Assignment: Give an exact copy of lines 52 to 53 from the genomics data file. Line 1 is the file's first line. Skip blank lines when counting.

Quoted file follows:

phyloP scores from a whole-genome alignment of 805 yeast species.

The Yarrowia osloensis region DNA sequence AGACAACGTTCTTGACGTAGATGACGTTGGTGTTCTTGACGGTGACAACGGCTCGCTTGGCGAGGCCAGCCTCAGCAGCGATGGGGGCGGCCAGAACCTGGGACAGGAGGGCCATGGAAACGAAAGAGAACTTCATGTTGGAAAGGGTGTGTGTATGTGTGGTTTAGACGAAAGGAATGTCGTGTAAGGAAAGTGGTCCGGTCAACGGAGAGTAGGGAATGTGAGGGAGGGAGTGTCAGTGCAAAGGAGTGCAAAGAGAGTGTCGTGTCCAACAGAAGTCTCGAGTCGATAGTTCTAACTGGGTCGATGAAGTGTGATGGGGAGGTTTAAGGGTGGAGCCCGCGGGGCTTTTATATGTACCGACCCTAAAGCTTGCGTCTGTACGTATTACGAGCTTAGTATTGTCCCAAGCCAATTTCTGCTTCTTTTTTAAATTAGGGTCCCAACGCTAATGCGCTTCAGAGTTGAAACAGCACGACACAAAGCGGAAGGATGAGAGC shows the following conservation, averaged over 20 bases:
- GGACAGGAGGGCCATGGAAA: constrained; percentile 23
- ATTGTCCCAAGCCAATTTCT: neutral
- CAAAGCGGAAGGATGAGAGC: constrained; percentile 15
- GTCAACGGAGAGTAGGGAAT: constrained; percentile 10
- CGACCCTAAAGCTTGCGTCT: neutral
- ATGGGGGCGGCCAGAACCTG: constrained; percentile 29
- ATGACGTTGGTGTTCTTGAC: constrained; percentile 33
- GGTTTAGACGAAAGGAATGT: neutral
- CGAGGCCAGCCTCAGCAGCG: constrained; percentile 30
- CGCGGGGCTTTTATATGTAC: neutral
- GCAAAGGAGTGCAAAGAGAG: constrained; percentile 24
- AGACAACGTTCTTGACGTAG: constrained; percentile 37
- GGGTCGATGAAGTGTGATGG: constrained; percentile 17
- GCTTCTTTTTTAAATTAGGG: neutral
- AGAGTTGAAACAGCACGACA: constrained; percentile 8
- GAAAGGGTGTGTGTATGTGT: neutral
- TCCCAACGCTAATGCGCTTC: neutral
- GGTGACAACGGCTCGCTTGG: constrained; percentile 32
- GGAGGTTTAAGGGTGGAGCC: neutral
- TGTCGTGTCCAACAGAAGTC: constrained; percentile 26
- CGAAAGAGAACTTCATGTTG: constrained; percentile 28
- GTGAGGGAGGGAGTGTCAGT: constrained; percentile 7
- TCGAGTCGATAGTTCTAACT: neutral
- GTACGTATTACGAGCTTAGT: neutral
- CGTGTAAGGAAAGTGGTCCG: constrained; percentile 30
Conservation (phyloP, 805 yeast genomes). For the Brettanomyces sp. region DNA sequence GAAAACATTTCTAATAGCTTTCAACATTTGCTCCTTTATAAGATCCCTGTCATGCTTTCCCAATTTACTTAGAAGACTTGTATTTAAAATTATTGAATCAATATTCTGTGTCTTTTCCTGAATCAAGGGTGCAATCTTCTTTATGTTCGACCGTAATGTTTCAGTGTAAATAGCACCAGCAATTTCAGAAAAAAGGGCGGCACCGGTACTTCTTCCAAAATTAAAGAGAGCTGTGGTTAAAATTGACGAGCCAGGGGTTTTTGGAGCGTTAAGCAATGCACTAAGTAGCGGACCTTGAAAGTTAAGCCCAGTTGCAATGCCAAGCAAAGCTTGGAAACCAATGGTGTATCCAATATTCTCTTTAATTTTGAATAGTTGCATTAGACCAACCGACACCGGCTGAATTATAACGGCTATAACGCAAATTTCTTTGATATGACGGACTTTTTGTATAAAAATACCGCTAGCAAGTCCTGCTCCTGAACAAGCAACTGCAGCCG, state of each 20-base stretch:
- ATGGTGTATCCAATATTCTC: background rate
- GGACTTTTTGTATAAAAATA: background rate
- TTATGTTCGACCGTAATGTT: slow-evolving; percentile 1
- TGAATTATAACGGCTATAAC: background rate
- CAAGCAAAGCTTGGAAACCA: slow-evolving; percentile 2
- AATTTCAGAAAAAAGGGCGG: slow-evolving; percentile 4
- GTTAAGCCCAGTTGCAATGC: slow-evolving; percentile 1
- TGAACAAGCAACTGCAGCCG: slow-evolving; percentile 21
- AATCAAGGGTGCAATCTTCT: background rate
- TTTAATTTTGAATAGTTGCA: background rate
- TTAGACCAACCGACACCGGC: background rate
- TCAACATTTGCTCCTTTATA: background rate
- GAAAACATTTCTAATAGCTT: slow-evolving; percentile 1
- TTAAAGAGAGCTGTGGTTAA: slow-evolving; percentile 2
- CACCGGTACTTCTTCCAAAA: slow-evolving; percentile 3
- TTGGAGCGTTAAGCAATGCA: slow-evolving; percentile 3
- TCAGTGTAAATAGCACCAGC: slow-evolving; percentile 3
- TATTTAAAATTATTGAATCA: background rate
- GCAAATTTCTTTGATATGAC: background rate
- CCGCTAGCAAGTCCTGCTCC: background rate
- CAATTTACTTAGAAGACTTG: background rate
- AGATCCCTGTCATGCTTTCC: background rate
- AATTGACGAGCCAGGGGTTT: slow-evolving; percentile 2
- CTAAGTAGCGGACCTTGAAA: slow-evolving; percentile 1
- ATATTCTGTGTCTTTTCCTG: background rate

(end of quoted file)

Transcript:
- CTAAGTAGCGGACCTTGAAA: slow-evolving; percentile 1
- ATATTCTGTGTCTTTTCCTG: background rate